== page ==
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A “Stormy” Political Season May be Coming—“The Sunday Political Brunch”

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Former President Donald Trump PHOTO: GoLocal

Donald Trump was the Republican nominee for president in the 2016 and 2020 election cycles, winning once and losing once. Now he’s declared a run for 2024, but he faces a mountain of legal and political troubles that threaten to derail his train. Or does he? Let’s “brunch” on that this week.


“The Eye of the ‘Stormy’” – Former porn star Stormy Daniels met with prosecutors in New York City this past week. The impetus was hush money paid to Daniels by Donald Trump’s organization. Towards the end of Trump’s successful presidential run in 2016, Trump’s then-lawyer Michael Cohen said he paid Daniels $130,000 to keep quiet about a sexual encounter she said she had with Trump in 2006. Trump denies it ever happened, but paid Daniels for what he called “extortion.”



“The Plot Thickens” – While Daniels was talking with prosecutors this week, Cohen was testifying before a federal grand jury about the very same matter. Coincidence? I wonder? As many people do these days, Daniels went to Twitter to plead her case tweeting a thank you to her lawyers for, “helping me in our continuing fight for truth and justice.” Cohen has already pleaded guilty to paying Daniels for her silence and also paying former Playboy bunny Karen McDougal $150,000 with campaign funds to keep quiet about an affair she claimed with Trump, which he also denies. It makes no difference whether there was any sex, consensual, or otherwise. The big no-no was that Cohen used campaign funds for the payoffs.


“So, Where Does Trump Fit In?” —  Well, with Cohen already pleading guilty to the illegal payments, the big question is whether he can prove Donald Trump ordered him to make such payments, essentially making Trump an accomplice to federal campaign finance law violations. Some of the funds were also claimed by the Trump organization as “legal expenses.” Falsifying business payments can also get you in hot water with the IRS. So, Trump has a potentially double-edged legal problem.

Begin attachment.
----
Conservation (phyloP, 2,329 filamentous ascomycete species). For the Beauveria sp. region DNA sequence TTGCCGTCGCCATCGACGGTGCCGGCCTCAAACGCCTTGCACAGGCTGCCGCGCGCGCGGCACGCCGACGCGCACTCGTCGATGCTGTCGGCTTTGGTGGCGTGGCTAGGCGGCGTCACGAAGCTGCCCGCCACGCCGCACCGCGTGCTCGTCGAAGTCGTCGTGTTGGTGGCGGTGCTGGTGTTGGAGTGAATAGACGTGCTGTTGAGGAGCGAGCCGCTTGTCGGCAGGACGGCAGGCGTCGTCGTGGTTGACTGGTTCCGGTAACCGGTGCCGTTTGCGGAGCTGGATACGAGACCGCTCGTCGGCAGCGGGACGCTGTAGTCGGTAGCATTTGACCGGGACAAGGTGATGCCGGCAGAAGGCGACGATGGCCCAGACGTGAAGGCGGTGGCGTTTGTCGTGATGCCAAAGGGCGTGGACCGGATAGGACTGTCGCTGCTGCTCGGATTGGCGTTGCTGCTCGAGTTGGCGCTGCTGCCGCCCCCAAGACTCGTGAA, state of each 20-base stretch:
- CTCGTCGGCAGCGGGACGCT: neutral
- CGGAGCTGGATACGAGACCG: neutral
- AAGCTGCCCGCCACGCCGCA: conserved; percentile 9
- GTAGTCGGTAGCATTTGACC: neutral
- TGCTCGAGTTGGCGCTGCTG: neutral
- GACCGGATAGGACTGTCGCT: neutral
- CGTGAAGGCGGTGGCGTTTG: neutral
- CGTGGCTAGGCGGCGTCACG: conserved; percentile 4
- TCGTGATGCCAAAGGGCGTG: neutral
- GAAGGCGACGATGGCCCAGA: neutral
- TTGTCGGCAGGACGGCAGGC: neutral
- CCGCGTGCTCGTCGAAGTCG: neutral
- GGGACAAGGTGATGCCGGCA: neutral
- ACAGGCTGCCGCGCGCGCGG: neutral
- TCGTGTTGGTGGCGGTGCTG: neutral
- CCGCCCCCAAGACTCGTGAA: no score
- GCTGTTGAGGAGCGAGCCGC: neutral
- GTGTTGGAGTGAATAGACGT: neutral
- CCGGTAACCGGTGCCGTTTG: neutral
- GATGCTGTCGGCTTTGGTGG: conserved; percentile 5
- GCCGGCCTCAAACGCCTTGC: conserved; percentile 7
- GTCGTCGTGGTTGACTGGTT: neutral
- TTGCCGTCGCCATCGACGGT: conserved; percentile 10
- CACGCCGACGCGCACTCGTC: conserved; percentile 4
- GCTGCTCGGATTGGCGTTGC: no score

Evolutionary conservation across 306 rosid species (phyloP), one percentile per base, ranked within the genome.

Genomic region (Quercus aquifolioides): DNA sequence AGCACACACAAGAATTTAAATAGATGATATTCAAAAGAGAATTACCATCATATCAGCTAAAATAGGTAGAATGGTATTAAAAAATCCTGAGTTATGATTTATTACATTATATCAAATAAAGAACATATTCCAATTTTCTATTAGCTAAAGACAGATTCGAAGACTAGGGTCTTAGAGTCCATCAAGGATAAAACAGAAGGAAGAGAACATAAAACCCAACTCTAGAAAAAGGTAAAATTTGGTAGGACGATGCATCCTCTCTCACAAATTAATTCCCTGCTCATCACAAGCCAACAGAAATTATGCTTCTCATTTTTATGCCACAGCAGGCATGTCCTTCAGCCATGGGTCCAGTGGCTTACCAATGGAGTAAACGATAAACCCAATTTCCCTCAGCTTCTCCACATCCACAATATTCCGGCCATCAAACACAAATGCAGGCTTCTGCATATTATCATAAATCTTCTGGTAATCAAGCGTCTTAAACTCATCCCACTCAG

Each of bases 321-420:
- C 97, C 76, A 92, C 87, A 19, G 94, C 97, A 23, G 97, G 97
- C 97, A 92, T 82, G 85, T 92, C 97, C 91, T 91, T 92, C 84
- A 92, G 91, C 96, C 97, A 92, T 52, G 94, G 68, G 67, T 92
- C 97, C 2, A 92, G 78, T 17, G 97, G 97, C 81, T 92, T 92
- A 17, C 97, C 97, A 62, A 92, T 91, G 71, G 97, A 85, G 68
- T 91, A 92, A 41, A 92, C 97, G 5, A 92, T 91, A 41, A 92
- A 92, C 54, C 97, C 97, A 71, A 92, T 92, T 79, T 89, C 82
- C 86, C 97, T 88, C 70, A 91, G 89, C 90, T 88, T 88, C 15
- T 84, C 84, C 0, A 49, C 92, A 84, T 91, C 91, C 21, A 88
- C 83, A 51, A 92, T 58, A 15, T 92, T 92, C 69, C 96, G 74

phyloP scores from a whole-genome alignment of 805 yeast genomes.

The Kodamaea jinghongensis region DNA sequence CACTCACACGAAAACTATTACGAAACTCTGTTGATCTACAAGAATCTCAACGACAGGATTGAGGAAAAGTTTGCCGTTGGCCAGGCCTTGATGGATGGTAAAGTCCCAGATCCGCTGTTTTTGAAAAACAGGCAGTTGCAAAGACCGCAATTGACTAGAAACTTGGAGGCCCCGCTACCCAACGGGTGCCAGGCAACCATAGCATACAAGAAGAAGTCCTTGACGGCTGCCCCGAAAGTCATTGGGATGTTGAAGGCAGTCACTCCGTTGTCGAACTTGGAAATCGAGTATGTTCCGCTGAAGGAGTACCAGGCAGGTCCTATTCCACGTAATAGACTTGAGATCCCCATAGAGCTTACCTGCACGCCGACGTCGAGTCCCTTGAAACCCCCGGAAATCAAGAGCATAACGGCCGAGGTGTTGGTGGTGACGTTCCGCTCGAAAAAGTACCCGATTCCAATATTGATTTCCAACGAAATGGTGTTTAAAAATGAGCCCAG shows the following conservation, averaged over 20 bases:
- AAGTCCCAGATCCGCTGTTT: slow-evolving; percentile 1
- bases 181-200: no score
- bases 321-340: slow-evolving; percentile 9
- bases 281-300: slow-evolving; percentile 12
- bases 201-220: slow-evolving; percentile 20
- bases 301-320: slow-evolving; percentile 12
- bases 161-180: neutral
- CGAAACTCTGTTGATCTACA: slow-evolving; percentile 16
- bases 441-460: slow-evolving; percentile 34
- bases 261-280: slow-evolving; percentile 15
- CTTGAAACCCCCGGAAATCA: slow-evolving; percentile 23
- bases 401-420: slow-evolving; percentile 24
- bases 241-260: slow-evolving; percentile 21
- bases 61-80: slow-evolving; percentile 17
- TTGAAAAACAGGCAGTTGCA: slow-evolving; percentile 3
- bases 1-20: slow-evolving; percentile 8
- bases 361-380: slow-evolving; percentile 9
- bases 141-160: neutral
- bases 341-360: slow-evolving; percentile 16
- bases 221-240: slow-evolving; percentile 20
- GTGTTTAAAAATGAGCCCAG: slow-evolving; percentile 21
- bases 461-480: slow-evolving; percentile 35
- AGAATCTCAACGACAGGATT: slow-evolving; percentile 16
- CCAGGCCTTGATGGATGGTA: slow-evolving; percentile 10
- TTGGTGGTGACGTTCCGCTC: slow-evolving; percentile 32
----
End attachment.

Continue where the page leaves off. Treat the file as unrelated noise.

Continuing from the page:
“Why the Added Security?” – Late Friday, the Associated Press reported that four sources told it that law enforcement in Manhattan was drawing up security plans should the grand jury recommend an indictment of Trump. We’ve never had a current or former president charged with a crime. This is uncharted territory. According to the AP, the four law enforcement sources, “described the conversations as preliminary and are considering security, planning and the practicalities of a potential court appearance by a former president.” Then on Saturday, Trump himself went on social media to say he, “will be arrested on Tuesday of next week.”


“What Say the People?” – A Quinnipiac University Poll released this past Thursday shows no apparent ill-will towards Trump, not just yet anyway. In a straight-up two-candidate match-up, Trump leads Gov. Ron DeSantis (R) Florida, 51 to 40 percent. When you toss in other declared or potential candidates, Trump shines even more. In a more crowded field, Trump takes 46 percent of the vote, to 32 percent for DeSantis. Former Gov. Nikki Haley (R) South Carolina comes in at five percent, and former Vice President Mike Pence is at three percent. Sen. Tim Scott (R) South Carolina and former Secretary of State Mike Pompeo are considering a run but polled in the weeds.